Thu 16: Moa footprints

Let’s travel back in time…

Written by      



Below are some talking points and activities to pass the time, all relating to today’s story. If young readers find it tricky; just look at the pictures and read the captions to figure it out.

Talking points

Discuss the ideas presented in the story with your family—at home or over video conferencing. Find ways to involve as many people as possible, especially those who you know are isolated by the lock-down.

  • Have you ever seen a moa skeleton or a moa egg in a museum? How about a moa sculpture or reconstruction? What do you know about moa?
  • Can you imagine how Michael Johnstone, the man who found the footsteps, must have felt when he noticed the giant prints in the river? What do you think you would do if you saw something like that?
  • Were you surprised by the size of the footprints—30cm by 30cm? Do they look similar to any other kind of bird footprints that you’ve seen before?
  • Did you know that some people take artefacts such as moa bones and footprints and sell them on Trademe? Do you think this is fair? Why or why not?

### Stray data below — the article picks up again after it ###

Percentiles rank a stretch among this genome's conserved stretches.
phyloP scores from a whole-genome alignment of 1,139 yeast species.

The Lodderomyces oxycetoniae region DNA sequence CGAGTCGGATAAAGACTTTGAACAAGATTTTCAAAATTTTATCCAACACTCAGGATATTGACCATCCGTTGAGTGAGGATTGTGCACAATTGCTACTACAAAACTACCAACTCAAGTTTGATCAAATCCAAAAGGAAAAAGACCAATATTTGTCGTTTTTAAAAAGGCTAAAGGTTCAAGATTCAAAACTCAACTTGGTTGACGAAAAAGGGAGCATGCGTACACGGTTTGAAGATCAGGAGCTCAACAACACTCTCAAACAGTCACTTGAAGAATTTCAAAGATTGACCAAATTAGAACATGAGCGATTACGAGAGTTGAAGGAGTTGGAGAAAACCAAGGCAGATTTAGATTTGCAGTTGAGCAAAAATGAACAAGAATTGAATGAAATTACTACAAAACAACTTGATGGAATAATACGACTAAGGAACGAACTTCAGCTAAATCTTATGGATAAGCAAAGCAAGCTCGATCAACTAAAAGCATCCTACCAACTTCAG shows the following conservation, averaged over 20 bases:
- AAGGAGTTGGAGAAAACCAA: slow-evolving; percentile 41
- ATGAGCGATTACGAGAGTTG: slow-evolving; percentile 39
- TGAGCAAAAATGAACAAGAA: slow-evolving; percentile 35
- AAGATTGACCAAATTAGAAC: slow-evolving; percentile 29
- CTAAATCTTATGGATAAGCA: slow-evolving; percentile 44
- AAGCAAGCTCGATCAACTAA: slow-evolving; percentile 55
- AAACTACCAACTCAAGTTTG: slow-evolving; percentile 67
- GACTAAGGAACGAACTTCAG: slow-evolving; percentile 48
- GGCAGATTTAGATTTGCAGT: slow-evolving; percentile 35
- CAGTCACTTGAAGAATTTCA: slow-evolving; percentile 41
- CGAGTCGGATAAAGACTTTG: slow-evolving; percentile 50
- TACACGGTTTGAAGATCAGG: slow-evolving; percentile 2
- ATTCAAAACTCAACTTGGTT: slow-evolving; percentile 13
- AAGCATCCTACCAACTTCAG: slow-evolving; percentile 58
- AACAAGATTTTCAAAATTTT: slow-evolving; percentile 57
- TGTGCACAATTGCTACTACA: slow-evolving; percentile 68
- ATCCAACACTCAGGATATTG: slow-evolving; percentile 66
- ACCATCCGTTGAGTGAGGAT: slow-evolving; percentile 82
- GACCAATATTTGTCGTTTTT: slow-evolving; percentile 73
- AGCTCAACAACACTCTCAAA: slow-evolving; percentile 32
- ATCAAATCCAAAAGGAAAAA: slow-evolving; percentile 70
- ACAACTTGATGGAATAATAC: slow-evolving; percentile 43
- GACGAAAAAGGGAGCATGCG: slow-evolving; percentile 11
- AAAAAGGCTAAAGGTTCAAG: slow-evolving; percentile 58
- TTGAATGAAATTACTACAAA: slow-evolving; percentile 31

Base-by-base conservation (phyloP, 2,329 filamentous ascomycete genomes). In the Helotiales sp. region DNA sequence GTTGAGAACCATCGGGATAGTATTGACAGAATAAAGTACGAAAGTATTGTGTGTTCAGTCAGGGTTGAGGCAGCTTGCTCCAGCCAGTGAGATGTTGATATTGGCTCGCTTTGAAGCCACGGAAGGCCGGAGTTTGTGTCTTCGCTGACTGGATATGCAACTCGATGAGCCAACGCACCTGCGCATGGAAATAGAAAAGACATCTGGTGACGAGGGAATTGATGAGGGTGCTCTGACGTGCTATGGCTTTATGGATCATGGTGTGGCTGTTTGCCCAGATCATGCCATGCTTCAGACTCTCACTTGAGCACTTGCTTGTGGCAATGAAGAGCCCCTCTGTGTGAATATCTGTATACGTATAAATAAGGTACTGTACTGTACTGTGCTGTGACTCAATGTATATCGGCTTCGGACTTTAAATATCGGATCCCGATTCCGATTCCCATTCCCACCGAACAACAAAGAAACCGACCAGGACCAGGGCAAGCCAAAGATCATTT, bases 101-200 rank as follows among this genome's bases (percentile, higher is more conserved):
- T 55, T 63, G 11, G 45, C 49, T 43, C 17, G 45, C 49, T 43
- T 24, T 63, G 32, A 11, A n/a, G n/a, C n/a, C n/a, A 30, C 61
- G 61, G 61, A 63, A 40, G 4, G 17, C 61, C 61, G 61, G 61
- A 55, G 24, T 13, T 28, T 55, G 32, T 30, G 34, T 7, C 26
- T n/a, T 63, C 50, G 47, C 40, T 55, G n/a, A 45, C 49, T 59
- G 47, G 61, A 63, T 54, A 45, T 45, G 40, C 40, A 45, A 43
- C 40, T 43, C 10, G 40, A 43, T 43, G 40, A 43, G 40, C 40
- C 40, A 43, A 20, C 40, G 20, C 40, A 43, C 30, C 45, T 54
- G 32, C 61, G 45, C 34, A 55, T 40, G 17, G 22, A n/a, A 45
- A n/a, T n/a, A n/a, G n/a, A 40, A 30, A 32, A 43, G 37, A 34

• The footprints were buried under clay and soil, where they lay hidden for millions of years before being exposed by flooding. Is it possible that similar footprints could lie beneath the soil in lots of other places – even where you live?

Task—Make your own imprint fossils

Imprint fossils are made when matter is pressed into clay or silt. It could be a bird’s foot making the imprint, or a leaf that is pressed into the ground. Long after the bird has walked on or the leaf has decomposed, the print remains in the clay.

You can have fun making your own imprint fossils by pressing materials into clay. For example, a leaf (push on it with the bumpier side down) or a shell. Are there any plastic animals you could try making footprints from?

  1. Gather some clay. Use what suits you best—you may have your own clay, or you may have a garden with clay soil you can extract from. If you want to use kitchen resources, you could make a salt-dough using flour and salt, or a cornstarch dough using cornstarch and salt.
  2. Gather materials to make imprints with: leaves, shells, lichen, twigs.
  3. Gently press or roll out a disc of clay. If you’d like to hang it up later, make a small hole at one end. You can tie string through this hole when it has dried.
  4. Press your item onto the clay disc. If you are using a leaf, put the bumpy side down. Peel it off and your fossil imprint is revealed.

Send us a picture of your imprint fossils!